Discussion

As noted above, the reports documented in this review, which are largely current, do imply that vitamin D supplementation may be able to reduce the risk of influenza, even if this is not a consistent finding,47 and must thus be of sufficient current import to examine further.48 As well, even though support for this idea may not be universal, a role for vitamin D in the realm of long COVID-19 cannot be ruled out, and is being proposed as a salient topic for further study as outlined in several PUBMED citations.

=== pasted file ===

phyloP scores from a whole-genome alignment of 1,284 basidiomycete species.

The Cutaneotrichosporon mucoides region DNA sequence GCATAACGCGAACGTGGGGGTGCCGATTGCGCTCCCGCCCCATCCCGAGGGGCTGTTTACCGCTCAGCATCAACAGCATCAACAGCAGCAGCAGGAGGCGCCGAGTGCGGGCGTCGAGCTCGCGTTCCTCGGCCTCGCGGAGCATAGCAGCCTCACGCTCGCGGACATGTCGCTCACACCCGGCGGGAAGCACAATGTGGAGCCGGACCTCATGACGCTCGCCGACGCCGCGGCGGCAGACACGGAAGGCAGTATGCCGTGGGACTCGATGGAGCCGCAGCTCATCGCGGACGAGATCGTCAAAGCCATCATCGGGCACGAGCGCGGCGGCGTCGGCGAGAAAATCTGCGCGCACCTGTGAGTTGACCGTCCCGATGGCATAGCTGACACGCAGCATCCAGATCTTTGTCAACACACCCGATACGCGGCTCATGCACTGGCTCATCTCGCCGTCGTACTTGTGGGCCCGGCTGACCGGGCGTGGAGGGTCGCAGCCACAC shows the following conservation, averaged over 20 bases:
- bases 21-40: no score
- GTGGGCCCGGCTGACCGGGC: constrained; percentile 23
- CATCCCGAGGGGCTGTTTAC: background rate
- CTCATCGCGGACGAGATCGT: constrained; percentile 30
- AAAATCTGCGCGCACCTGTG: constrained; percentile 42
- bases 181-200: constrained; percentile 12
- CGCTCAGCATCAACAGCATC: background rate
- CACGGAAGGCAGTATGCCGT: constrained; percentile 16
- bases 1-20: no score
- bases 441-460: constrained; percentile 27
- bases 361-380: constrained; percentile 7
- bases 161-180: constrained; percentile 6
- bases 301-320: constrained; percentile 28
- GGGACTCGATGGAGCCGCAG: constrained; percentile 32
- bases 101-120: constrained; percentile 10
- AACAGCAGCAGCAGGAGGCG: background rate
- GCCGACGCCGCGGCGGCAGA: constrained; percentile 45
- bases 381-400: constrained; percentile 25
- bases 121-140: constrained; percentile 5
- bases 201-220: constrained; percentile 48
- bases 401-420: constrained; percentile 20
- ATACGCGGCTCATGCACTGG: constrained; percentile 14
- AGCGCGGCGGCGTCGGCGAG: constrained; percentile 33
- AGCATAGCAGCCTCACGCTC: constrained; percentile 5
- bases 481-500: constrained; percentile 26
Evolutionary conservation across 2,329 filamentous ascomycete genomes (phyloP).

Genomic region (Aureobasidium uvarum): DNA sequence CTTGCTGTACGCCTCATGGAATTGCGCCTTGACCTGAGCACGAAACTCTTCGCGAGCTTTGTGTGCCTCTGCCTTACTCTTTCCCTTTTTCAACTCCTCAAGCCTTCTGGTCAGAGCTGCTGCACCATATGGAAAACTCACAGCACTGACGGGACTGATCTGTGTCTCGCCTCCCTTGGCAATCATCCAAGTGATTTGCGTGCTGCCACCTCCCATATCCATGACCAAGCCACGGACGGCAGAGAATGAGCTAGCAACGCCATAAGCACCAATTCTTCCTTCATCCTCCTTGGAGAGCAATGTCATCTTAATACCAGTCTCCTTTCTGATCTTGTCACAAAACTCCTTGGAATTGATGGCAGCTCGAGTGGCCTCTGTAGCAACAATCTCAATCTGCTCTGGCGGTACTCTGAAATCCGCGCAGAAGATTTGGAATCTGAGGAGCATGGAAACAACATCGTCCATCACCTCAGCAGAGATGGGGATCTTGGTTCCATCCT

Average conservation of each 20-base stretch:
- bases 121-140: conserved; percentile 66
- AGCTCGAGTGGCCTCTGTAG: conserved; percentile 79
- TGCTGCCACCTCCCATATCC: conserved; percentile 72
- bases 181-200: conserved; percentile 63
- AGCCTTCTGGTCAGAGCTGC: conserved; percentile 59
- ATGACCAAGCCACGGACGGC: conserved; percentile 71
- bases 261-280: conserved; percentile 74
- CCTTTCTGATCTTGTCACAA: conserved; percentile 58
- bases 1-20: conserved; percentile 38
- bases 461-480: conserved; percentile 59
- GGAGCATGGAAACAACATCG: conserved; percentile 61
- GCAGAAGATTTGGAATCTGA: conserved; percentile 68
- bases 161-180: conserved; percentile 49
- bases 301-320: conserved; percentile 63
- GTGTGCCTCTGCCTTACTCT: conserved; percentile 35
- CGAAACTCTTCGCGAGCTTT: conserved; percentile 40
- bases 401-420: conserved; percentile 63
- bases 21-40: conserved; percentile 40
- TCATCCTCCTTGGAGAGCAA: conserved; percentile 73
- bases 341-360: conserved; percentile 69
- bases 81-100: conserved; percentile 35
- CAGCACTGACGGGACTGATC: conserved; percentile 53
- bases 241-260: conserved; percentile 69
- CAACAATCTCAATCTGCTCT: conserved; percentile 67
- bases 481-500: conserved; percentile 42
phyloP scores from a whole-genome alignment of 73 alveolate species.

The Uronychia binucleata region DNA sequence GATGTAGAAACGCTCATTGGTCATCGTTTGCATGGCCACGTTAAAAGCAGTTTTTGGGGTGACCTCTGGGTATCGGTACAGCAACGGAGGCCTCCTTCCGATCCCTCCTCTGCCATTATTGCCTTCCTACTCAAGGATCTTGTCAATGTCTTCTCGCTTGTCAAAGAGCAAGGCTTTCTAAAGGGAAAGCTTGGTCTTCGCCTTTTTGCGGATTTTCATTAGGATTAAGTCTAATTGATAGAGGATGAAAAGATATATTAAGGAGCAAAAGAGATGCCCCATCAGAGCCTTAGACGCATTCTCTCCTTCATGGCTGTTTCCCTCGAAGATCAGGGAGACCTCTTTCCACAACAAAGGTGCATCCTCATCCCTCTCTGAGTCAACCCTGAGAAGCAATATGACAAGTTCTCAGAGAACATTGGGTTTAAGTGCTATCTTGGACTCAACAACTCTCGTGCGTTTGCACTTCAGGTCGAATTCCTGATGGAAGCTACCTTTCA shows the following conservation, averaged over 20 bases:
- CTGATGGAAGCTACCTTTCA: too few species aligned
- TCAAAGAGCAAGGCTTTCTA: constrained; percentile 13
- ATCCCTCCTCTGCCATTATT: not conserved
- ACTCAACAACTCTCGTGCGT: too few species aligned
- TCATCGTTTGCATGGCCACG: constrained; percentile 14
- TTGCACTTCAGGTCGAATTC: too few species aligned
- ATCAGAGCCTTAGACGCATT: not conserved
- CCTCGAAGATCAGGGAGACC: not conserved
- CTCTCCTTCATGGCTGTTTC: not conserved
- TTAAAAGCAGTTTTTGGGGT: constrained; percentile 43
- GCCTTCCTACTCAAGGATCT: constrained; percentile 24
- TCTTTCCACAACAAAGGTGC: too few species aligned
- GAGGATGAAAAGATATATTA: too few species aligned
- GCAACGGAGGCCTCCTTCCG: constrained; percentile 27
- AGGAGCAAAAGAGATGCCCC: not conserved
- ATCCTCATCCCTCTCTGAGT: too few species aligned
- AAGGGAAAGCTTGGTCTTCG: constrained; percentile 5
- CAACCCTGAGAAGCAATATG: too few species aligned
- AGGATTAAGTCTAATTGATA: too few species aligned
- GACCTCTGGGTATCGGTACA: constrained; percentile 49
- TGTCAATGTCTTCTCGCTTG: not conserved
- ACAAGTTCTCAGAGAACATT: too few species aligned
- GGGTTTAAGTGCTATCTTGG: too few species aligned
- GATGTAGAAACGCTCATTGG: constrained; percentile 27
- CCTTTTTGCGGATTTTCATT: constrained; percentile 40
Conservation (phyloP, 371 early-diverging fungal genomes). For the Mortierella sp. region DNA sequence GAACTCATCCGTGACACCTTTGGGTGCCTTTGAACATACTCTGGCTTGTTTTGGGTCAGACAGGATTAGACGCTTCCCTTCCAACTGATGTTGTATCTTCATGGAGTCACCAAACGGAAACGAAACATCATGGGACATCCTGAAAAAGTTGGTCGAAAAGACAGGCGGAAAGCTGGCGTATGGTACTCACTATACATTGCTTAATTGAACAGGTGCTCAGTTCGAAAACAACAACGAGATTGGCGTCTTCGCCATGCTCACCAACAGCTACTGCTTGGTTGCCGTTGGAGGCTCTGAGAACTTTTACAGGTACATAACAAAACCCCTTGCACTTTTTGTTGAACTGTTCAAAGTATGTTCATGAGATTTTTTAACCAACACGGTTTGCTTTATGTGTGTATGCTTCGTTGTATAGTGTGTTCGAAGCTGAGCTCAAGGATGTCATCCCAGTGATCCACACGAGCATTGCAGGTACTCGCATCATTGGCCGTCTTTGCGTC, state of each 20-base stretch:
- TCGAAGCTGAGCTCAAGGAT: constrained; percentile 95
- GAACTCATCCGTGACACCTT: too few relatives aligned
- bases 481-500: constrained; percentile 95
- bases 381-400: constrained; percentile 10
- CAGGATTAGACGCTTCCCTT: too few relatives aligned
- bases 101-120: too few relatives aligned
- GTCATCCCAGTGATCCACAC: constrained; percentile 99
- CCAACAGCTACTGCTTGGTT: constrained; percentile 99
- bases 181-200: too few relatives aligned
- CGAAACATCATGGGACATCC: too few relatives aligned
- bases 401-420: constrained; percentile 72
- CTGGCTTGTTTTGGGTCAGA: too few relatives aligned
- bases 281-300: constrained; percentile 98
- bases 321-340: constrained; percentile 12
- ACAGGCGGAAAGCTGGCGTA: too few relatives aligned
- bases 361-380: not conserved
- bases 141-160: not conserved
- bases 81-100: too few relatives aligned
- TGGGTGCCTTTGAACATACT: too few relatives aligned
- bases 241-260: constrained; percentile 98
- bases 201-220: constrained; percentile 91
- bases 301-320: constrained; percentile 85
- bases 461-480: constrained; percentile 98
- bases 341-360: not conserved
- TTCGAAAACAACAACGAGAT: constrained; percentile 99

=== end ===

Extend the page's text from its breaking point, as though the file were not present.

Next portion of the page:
On the other hand, as proposed by Caccialanza et al.,49 efforts towards ensuring safe efficacious vitamin D serum levels and methods of delivery that ensure optimal vitamin D serum levels50 and that are forthcoming among vulnerable groups and individuals, may yet have a favorable impact on reducing COVID-19 risk as well the predisposition of many youth and adults with chronic health challenges acquiring severe forms of COVID-19, with its possible highly disabling long term musculoskeletal, neurological and neuropsychiatric complications. Vitamin D may also serve as anti-inflammatory or immune-system modulating role that may well attenuate the harmful consequences of COVID-19,51 which are emerging, even if deemed possibly non significant by some,50 but not all. For example, findings by D’Avolio et al.,52 obtained from a cohort of patients in Switzerland did tend to suggest vitamin D may be one potentially important adjunct to consider in the realm of efforts to mitigate the onset and severity of COVID-19 infections and its variants. Alternately, the presence of a sustained vvitamin D deficit may predispose vulnerable as well as healthy individuals to lung infections26 and higher mortality rates than those deemed vitamin D sufficient,53 plus a generally worse COVID-19 infection outcome even if this is only associated with obesity, ethnicity, and social deprivation explanatory factors.50 Many reasons for being vitamin D deficient exist including low physical activity levels,54 hence along with other vitamins, Catalano et al.55 propose vitamins D as a possible alternative preventive and therapeutic means of support for fostering the health of COVID-19 disease outcomes in both adults as well as children, as well as for averting a COVID-19 infection and its possible severe outcomes in the event they acquire the disease.56